Navigating the Southeast Georgia & Low Country Heat Wave: How Your AC System Works and When to Call for Help

Extreme Temps

Navigating the Southeast Georgia & Low Country Heat Wave: How Your AC System Works and When to Call for Help

As the current heat wave sweeps through Southeast Georgia and the Low Country, our air conditioning systems are working overtime to keep us cool. With temperatures soaring, it’s essential to understand how your AC system operates, how it reacts to extreme heat, and how to determine if it needs professional attention.

How Your AC Works

An air conditioning system operates by removing heat from your home and releasing it outside. Here’s a brief rundown of the process:

  1. Evaporation: The indoor unit’s evaporator coil absorbs heat from the air inside your home.
  2. Compression: The refrigerant carrying this heat is then compressed, raising its temperature and pressure.
  3. Condensation: The outdoor unit’s condenser coil releases the absorbed heat into the outside air.
  4. Expansion: The refrigerant cools down as it passes through the expansion valve, ready to absorb more heat.

How AC Works

The Impact of Extreme Heat

During a heat wave, your AC system faces several challenges:

  • Increased Load: Higher outdoor temperatures mean your system must work harder and longer to maintain a comfortable indoor temperature.
  • Reduced Efficiency: The efficiency of your AC unit can decrease as it struggles to expel heat in extreme conditions.
  • Potential Overheating: Prolonged operation can lead to overheating of system components, potentially causing damage.

Every Home is Different

Each home has a unique balance point influenced by factors such as age, build, and insulation. Our AC systems work at peak efficiency when outdoor temperatures are below 95°F and humidity levels are around 50%. As humidity increases, efficiency decreases. For example:

  • At 10% humidity and 100°F, you can lower the temperature by 27°F to 73°F.
  • At 80% humidity and 80°F, you can lower the temperature by only 3°F to 77°F.

Managing High Humidity

If the air is extremely moist, evaporative cooling becomes less effective. For instance, at 100°F and high humidity levels (60-80%), your AC may struggle to maintain the set temperature.

Tips to Keep Your Indoor Temperature Low

While your AC is doing its best, here are some tips to help it out:

  • Close Blinds and Curtains: Prevent direct sunlight from heating your indoor space.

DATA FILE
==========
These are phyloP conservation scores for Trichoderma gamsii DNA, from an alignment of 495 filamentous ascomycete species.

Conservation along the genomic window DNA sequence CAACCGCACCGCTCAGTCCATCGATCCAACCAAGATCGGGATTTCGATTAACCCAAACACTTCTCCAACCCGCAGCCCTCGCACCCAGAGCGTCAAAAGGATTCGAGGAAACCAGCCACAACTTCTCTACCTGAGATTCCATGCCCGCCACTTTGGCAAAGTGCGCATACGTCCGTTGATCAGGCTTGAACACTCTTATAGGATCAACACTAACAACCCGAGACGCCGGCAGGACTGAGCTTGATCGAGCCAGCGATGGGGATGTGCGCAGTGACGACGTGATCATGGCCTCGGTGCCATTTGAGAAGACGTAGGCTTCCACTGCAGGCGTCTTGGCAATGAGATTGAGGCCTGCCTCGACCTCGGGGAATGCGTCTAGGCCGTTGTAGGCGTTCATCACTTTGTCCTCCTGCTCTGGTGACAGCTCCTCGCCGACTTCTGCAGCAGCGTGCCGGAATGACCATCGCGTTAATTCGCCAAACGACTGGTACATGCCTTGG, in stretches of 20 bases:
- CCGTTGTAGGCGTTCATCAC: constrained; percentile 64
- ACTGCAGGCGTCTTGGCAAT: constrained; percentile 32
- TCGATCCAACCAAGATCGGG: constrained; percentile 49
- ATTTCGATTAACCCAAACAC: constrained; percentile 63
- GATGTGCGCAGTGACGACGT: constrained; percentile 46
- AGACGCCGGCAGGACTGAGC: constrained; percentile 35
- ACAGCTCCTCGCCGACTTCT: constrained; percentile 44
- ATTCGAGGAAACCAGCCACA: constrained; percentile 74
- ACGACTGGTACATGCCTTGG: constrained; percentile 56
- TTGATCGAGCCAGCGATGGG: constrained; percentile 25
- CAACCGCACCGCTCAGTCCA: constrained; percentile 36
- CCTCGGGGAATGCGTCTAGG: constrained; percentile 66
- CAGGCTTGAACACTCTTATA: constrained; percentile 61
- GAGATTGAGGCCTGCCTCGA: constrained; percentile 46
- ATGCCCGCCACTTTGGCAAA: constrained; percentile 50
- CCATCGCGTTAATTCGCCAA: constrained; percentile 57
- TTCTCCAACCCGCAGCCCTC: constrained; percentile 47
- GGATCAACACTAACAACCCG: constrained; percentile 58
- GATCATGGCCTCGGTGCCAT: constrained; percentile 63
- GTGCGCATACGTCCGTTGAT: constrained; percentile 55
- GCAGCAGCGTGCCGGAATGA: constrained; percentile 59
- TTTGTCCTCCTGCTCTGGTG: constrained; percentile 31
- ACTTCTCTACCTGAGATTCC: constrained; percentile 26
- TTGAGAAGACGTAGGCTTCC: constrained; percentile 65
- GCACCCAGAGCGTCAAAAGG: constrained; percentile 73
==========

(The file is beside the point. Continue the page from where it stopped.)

• Use Ceiling Fans: Circulate air to create a cooling effect.
  • Avoid Heat-Generating Activities: Limit the use of ovens, stoves, and other appliances that produce heat.
  • Seal Gaps: Ensure windows and doors are well-sealed to keep cool air in and hot air out.

How to Know if Your AC Needs Attention

It’s essential to know if your system is merely under strain due to extreme heat or if it requires repair. Look out for:

  • Cooling Performance: If your indoor temperature does not drop or continues to rise as outdoor temperatures cool down in the evening and night, it might indicate an HVAC-related problem.
  • Consistency: If your AC can't maintain a comfortable indoor environment despite lower outdoor temperatures, it’s time to call in the professionals.

When to Call for Professional Help

If you notice any of the signs mentioned above, it’s time to call a professional. An HVAC technician can:

  • Inspect and Clean Coils: Dirty coils can reduce efficiency and lead to overheating.
  • Check Refrigerant Levels: Low refrigerant can cause inadequate cooling and damage to the compressor.
  • Evaluate System Components: Ensure all parts are functioning correctly and efficiently.

Dyess Air & Plumbing

While the current heat wave is pushing our AC systems to their limits, understanding how they work and recognizing signs of trouble can help keep your home comfortable. Remember, a little planned maintenance can go a long way in ensuring your system runs smoothly all summer long. If you suspect your AC needs attention, don’t hesitate to reach out to the professionals at Dyess Air & Plumbing.

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